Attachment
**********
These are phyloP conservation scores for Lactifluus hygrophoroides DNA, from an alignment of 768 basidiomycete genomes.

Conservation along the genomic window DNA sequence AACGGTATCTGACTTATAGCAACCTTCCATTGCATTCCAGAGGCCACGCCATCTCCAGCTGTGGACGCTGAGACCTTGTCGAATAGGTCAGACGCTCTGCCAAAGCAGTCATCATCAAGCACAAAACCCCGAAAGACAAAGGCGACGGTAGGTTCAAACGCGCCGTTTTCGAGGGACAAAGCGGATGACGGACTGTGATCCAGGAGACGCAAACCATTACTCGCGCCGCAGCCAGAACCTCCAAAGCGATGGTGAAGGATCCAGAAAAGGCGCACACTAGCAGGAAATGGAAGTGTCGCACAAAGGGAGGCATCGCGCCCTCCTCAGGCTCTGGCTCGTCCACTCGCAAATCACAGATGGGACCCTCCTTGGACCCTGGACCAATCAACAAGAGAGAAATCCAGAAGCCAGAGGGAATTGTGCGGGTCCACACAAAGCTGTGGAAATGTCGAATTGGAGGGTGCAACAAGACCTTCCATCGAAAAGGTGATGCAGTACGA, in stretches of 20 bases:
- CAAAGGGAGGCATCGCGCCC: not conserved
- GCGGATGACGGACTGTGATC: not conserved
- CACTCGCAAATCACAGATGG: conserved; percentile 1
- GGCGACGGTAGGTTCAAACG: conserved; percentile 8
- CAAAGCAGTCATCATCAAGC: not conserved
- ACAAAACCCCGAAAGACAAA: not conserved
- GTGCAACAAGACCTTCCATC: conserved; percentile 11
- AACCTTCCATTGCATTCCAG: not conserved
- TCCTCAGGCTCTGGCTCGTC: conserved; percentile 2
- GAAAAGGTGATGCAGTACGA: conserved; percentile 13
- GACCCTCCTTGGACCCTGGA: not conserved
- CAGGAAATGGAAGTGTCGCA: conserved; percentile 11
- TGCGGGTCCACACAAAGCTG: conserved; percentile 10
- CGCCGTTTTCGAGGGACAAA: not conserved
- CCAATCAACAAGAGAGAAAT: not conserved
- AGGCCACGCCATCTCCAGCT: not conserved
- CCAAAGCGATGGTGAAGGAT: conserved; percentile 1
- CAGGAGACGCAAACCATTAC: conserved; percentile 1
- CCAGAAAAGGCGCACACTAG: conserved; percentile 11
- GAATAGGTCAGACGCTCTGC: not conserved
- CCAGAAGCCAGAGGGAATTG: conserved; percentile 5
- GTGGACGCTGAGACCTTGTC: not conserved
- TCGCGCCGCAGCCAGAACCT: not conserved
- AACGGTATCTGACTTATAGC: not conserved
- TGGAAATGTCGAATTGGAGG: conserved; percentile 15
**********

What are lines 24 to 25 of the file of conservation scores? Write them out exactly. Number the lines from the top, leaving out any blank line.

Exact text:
- GTGGACGCTGAGACCTTGTC: not conserved
- TCGCGCCGCAGCCAGAACCT: not conserved